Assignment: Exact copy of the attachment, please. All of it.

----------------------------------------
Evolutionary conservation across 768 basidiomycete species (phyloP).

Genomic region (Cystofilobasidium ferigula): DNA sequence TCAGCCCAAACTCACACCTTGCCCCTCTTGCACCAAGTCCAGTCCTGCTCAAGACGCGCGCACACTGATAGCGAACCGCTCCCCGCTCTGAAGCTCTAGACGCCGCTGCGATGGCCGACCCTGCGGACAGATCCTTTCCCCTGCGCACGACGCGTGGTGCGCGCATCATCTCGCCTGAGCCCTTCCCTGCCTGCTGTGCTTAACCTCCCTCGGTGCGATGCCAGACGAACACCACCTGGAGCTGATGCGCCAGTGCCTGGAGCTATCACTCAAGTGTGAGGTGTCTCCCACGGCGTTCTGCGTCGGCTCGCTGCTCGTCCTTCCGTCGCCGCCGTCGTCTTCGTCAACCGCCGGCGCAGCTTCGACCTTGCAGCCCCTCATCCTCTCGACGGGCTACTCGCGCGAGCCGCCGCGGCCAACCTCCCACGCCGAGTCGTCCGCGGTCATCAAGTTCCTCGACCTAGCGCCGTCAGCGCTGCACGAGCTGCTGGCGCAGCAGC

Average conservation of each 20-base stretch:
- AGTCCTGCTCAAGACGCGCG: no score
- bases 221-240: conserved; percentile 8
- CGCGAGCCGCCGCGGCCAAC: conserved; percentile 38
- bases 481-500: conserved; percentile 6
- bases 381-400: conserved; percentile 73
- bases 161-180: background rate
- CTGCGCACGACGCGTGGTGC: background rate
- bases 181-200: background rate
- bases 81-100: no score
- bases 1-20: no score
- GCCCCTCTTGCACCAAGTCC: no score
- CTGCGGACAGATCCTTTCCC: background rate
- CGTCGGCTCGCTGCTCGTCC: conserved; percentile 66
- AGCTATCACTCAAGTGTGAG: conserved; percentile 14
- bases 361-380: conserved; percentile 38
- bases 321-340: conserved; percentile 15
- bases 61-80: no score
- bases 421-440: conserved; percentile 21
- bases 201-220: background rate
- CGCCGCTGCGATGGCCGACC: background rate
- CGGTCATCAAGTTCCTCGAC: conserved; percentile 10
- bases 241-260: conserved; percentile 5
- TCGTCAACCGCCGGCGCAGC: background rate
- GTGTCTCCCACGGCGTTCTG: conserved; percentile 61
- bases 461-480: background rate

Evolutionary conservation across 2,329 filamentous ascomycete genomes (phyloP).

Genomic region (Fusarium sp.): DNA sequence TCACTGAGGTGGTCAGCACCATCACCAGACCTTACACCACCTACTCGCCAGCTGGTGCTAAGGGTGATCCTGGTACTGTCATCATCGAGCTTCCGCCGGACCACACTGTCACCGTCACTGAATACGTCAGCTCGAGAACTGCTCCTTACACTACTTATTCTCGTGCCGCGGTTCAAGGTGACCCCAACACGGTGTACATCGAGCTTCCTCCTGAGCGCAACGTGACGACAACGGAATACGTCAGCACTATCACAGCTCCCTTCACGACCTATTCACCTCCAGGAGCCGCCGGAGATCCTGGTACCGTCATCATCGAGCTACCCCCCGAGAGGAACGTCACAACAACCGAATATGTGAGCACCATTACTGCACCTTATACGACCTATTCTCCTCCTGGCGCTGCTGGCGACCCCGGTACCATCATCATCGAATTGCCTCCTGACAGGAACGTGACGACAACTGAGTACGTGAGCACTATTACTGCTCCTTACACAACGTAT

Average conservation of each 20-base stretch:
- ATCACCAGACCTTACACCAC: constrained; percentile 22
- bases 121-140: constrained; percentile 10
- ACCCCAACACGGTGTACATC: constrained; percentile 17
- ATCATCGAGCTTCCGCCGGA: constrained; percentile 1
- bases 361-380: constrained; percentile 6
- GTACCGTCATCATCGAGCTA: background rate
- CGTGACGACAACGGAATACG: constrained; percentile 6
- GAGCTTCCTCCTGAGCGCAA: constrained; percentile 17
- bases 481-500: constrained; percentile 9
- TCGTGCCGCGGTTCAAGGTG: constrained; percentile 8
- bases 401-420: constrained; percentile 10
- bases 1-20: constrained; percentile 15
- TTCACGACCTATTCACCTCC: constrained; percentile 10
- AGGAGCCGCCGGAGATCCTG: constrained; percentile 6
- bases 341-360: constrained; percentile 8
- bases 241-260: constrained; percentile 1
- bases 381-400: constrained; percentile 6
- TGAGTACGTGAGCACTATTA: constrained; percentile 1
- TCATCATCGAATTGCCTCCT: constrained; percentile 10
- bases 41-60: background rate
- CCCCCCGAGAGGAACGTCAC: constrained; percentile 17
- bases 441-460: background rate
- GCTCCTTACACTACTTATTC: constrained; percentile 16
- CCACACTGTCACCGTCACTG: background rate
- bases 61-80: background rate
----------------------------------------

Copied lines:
Evolutionary conservation across 768 basidiomycete species (phyloP).

Genomic region (Cystofilobasidium ferigula): DNA sequence TCAGCCCAAACTCACACCTTGCCCCTCTTGCACCAAGTCCAGTCCTGCTCAAGACGCGCGCACACTGATAGCGAACCGCTCCCCGCTCTGAAGCTCTAGACGCCGCTGCGATGGCCGACCCTGCGGACAGATCCTTTCCCCTGCGCACGACGCGTGGTGCGCGCATCATCTCGCCTGAGCCCTTCCCTGCCTGCTGTGCTTAACCTCCCTCGGTGCGATGCCAGACGAACACCACCTGGAGCTGATGCGCCAGTGCCTGGAGCTATCACTCAAGTGTGAGGTGTCTCCCACGGCGTTCTGCGTCGGCTCGCTGCTCGTCCTTCCGTCGCCGCCGTCGTCTTCGTCAACCGCCGGCGCAGCTTCGACCTTGCAGCCCCTCATCCTCTCGACGGGCTACTCGCGCGAGCCGCCGCGGCCAACCTCCCACGCCGAGTCGTCCGCGGTCATCAAGTTCCTCGACCTAGCGCCGTCAGCGCTGCACGAGCTGCTGGCGCAGCAGC

Average conservation of each 20-base stretch:
- AGTCCTGCTCAAGACGCGCG: no score
- bases 221-240: conserved; percentile 8
- CGCGAGCCGCCGCGGCCAAC: conserved; percentile 38
- bases 481-500: conserved; percentile 6
- bases 381-400: conserved; percentile 73
- bases 161-180: background rate
- CTGCGCACGACGCGTGGTGC: background rate
- bases 181-200: background rate
- bases 81-100: no score
- bases 1-20: no score
- GCCCCTCTTGCACCAAGTCC: no score
- CTGCGGACAGATCCTTTCCC: background rate
- CGTCGGCTCGCTGCTCGTCC: conserved; percentile 66
- AGCTATCACTCAAGTGTGAG: conserved; percentile 14
- bases 361-380: conserved; percentile 38
- bases 321-340: conserved; percentile 15
- bases 61-80: no score
- bases 421-440: conserved; percentile 21
- bases 201-220: background rate
- CGCCGCTGCGATGGCCGACC: background rate
- CGGTCATCAAGTTCCTCGAC: conserved; percentile 10
- bases 241-260: conserved; percentile 5
- TCGTCAACCGCCGGCGCAGC: background rate
- GTGTCTCCCACGGCGTTCTG: conserved; percentile 61
- bases 461-480: background rate

Evolutionary conservation across 2,329 filamentous ascomycete genomes (phyloP).

Genomic region (Fusarium sp.): DNA sequence TCACTGAGGTGGTCAGCACCATCACCAGACCTTACACCACCTACTCGCCAGCTGGTGCTAAGGGTGATCCTGGTACTGTCATCATCGAGCTTCCGCCGGACCACACTGTCACCGTCACTGAATACGTCAGCTCGAGAACTGCTCCTTACACTACTTATTCTCGTGCCGCGGTTCAAGGTGACCCCAACACGGTGTACATCGAGCTTCCTCCTGAGCGCAACGTGACGACAACGGAATACGTCAGCACTATCACAGCTCCCTTCACGACCTATTCACCTCCAGGAGCCGCCGGAGATCCTGGTACCGTCATCATCGAGCTACCCCCCGAGAGGAACGTCACAACAACCGAATATGTGAGCACCATTACTGCACCTTATACGACCTATTCTCCTCCTGGCGCTGCTGGCGACCCCGGTACCATCATCATCGAATTGCCTCCTGACAGGAACGTGACGACAACTGAGTACGTGAGCACTATTACTGCTCCTTACACAACGTAT

Average conservation of each 20-base stretch:
- ATCACCAGACCTTACACCAC: constrained; percentile 22
- bases 121-140: constrained; percentile 10
- ACCCCAACACGGTGTACATC: constrained; percentile 17
- ATCATCGAGCTTCCGCCGGA: constrained; percentile 1
- bases 361-380: constrained; percentile 6
- GTACCGTCATCATCGAGCTA: background rate
- CGTGACGACAACGGAATACG: constrained; percentile 6
- GAGCTTCCTCCTGAGCGCAA: constrained; percentile 17
- bases 481-500: constrained; percentile 9
- TCGTGCCGCGGTTCAAGGTG: constrained; percentile 8
- bases 401-420: constrained; percentile 10
- bases 1-20: constrained; percentile 15
- TTCACGACCTATTCACCTCC: constrained; percentile 10
- AGGAGCCGCCGGAGATCCTG: constrained; percentile 6
- bases 341-360: constrained; percentile 8
- bases 241-260: constrained; percentile 1
- bases 381-400: constrained; percentile 6
- TGAGTACGTGAGCACTATTA: constrained; percentile 1
- TCATCATCGAATTGCCTCCT: constrained; percentile 10
- bases 41-60: background rate
- CCCCCCGAGAGGAACGTCAC: constrained; percentile 17
- bases 441-460: background rate
- GCTCCTTACACTACTTATTC: constrained; percentile 16
- CCACACTGTCACCGTCACTG: background rate
- bases 61-80: background rate